Please see safety message below from our Community Planning Partner Scottish Fire and Rescue Service (SFRS). Visit the SFRS website for more help and advice.
During the Spring months we effectively communicate the dangers and risks of deliberate fire-setting – a key period when this criminal activity increases significantly across Scotland. Even more so during this COVID–19 epidemic when the reduction of refuse collections may come into effect, and refuse could become stock piled in and around properties which in turn can lead to an increase in deliberate fires and fly tipping in the countryside. We want to highlight the importance of reporting such activity to ensure we reduce these kind of fires.
- “We take a zero-tolerance approach to deliberate fire setting and it is a small minority of individuals who are potentially putting themselves, our firefighters and innocent bystanders at risk of serious harm and injury”.
- “Make no mistake – fire can cause injury and death, it can be devastating to properties, businesses and the environment”.
- “These incidents are a needless drain on our resources and can impact on our response to genuine emergencies – where lives might very well be at risk”.
We would also like to highlight the devastating impact of wildfires and large outdoor fires at this time of the year.
Wild and grass fires can start by the careless disposal of cigarettes and barbecues or campfires left unattended. They then have the potential to burn for days and devastate vast areas of land, wildlife and threaten the welfare of nearby communities.
- “Many rural and remote communities are hugely impacted by wildfires, which can cause significant damage”.
- “Livestock, farmland, wildlife, protected woodland and sites of special scientific interest can all be devastated by these fires - as can the lives of people living and working in rural communities”.
- “These fires can also have a hugely negative impact on the environment and the release of greenhouse gas emissions into the atmosphere”.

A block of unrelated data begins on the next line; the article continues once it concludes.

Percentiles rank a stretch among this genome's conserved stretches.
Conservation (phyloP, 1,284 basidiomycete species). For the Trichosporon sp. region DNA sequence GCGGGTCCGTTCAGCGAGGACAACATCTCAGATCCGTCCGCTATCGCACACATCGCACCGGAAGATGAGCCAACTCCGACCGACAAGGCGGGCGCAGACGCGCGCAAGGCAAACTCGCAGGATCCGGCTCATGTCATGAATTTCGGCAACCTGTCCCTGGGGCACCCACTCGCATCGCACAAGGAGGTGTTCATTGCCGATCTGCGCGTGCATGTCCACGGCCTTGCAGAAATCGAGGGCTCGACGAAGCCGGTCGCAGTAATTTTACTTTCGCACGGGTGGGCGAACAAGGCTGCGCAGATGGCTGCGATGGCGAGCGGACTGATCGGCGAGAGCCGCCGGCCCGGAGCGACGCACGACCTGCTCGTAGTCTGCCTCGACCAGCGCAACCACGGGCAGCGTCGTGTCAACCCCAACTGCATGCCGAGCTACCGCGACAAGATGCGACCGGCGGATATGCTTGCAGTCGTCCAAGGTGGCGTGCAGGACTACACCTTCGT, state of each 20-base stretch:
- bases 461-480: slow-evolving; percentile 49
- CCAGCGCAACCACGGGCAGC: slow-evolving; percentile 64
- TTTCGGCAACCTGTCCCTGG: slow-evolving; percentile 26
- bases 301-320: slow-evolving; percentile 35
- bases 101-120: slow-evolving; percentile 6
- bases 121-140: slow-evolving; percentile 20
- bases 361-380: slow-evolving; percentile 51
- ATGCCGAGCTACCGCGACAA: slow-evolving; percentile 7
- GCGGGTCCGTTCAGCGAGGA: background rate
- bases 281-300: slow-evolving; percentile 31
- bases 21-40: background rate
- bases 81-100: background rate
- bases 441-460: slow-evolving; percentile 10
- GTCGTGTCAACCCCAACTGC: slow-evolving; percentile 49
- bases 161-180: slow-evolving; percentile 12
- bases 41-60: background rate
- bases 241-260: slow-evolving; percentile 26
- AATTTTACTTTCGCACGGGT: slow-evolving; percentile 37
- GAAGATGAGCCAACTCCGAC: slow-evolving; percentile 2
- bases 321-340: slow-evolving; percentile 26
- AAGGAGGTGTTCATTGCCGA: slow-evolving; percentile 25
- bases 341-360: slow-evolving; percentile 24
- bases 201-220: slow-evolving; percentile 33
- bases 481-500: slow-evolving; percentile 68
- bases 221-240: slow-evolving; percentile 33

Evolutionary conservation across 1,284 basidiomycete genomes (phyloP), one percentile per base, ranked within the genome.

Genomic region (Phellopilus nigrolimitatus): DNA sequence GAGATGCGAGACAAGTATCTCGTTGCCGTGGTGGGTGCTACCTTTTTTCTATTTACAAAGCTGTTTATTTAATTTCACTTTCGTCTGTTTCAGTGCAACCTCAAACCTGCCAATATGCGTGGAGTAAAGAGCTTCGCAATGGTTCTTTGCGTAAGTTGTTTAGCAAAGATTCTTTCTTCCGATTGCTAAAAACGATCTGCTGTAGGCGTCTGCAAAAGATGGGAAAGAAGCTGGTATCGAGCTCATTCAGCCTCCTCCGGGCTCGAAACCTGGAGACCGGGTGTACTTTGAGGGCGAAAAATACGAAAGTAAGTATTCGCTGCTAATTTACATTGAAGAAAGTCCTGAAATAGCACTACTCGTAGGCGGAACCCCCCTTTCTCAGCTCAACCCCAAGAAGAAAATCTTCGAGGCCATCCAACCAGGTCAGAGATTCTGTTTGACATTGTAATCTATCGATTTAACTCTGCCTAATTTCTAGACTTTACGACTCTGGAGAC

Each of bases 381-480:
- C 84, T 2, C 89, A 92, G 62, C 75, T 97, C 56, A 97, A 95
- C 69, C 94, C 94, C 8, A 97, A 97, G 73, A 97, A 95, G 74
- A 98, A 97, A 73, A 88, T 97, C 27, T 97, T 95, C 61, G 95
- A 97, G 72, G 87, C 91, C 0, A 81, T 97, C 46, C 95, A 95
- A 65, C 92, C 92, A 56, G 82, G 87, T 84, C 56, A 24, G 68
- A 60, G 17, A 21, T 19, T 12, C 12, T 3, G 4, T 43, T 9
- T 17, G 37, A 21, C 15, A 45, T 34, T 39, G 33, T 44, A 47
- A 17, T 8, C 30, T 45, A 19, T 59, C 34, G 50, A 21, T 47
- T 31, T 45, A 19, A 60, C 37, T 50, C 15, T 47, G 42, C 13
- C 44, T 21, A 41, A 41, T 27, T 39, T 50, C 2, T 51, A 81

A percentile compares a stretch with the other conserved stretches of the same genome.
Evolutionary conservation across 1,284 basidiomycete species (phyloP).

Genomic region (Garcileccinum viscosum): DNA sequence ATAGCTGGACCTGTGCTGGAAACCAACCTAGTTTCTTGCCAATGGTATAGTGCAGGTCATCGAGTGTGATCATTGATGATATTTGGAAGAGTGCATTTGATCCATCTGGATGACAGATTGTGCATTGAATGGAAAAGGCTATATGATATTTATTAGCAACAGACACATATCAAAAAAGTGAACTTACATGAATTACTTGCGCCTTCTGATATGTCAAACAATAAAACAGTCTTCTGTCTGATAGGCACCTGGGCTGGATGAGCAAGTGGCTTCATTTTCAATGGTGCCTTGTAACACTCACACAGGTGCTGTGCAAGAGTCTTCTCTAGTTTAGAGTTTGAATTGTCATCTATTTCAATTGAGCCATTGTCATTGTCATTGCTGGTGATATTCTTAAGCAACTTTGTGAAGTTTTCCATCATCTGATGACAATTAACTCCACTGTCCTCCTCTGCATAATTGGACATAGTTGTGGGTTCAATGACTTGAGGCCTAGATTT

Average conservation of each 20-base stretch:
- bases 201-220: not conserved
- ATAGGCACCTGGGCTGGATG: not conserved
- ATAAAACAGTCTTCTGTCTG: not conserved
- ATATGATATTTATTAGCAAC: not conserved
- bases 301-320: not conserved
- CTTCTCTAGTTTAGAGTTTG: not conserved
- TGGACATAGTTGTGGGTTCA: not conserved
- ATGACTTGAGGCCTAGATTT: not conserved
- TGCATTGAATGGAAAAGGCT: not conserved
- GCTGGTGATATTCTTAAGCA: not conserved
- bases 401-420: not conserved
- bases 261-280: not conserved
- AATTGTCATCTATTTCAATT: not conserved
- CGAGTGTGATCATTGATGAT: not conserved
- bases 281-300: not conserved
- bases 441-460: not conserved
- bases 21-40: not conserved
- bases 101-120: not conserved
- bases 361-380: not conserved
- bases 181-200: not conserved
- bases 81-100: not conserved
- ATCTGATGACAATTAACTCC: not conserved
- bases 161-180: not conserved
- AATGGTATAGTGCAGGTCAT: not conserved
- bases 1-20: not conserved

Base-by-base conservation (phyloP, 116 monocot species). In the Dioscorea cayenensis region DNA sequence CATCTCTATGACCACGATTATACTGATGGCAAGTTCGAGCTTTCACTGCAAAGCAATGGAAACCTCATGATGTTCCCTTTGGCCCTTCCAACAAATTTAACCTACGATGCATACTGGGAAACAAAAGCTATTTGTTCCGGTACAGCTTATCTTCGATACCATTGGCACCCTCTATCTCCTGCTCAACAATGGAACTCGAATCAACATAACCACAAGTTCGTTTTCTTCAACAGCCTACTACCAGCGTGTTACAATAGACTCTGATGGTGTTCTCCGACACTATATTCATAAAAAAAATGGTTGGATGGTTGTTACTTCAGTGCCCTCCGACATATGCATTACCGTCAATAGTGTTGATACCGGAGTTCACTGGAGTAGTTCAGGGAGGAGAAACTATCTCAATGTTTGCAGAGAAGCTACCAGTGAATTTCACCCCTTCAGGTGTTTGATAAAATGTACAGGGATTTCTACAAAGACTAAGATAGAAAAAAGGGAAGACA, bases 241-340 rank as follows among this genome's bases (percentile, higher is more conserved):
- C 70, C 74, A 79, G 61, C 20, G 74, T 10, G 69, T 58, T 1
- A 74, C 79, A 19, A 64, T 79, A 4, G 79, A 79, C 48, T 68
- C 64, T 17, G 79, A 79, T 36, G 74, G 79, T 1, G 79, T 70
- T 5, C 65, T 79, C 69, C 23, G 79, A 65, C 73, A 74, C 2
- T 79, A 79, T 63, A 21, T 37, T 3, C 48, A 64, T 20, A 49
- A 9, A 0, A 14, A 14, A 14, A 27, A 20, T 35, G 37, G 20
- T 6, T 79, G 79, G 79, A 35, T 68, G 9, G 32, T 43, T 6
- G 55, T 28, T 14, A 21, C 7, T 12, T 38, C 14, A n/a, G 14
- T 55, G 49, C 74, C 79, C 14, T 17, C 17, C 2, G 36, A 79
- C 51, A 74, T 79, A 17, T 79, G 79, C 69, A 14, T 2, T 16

- “Human behaviour can significantly lower the chance of a wildfire starting so it is crucial that people act safely and responsibly in rural environments and follow the countryside code”.
- “Grass and wildfires are a common risk at this time of year when warmer weather dries out vegetation – especially dead winter foliage – which offers an ample fuel source”.
- “Just one heat source like a campfire ember can cause it to ignite and if the wind changes direction even the smallest fire can spread uncontrollably and devastate entire hillsides.”
Remember and act responsibly when out in the countryside and report any discarded camp fires or barbeques.
General home fire safety
During this COVID-19 epidemic, there is a huge proportion of the population isolated within their homes. We would like to ensure that people remain safe within their homes during this time especially due to SFRS’s reduced activity around home fire safety visits. We would like to inform the public of the following:
- Ensure every home has a working smoke alarm which should be tested on a weekly basis.
- If a smoke alarm previously fitted by SFRS develops a fault then please contact your local Community Fire Station and they will arrange to come and replace it free of charge.
- Ensure people are careful and dispose of any smoking materials in a responsible manner.
- Do not leave cooking unattended as cooking is the main cause of fires within the home especially when the use of alcohol has taken place.
- Always switch appliances like TVs off at the mains and do not leave on stand-by. Do not leave washing machines/tumble dryers unattended when in use.
- Don’t leave mobile phones on charge overnight. Always unplug the chargers once the phone/tablet are fully charged.
- Always buy replacement phone/tablet/e-cigarette chargers from reputable shops and not from the internet.
- Always be careful when using candles or scented burners. Do not leave them unattended.
- When using fire pits, ensure they are a safe distance away from the house and any other combustible structures/materials. Ensure you put them out with water before retiring to your home.
- Always have an escape plan and make sure everyone in the household is aware of this plan.
- In the event of a fire, get everyone out and dial 999.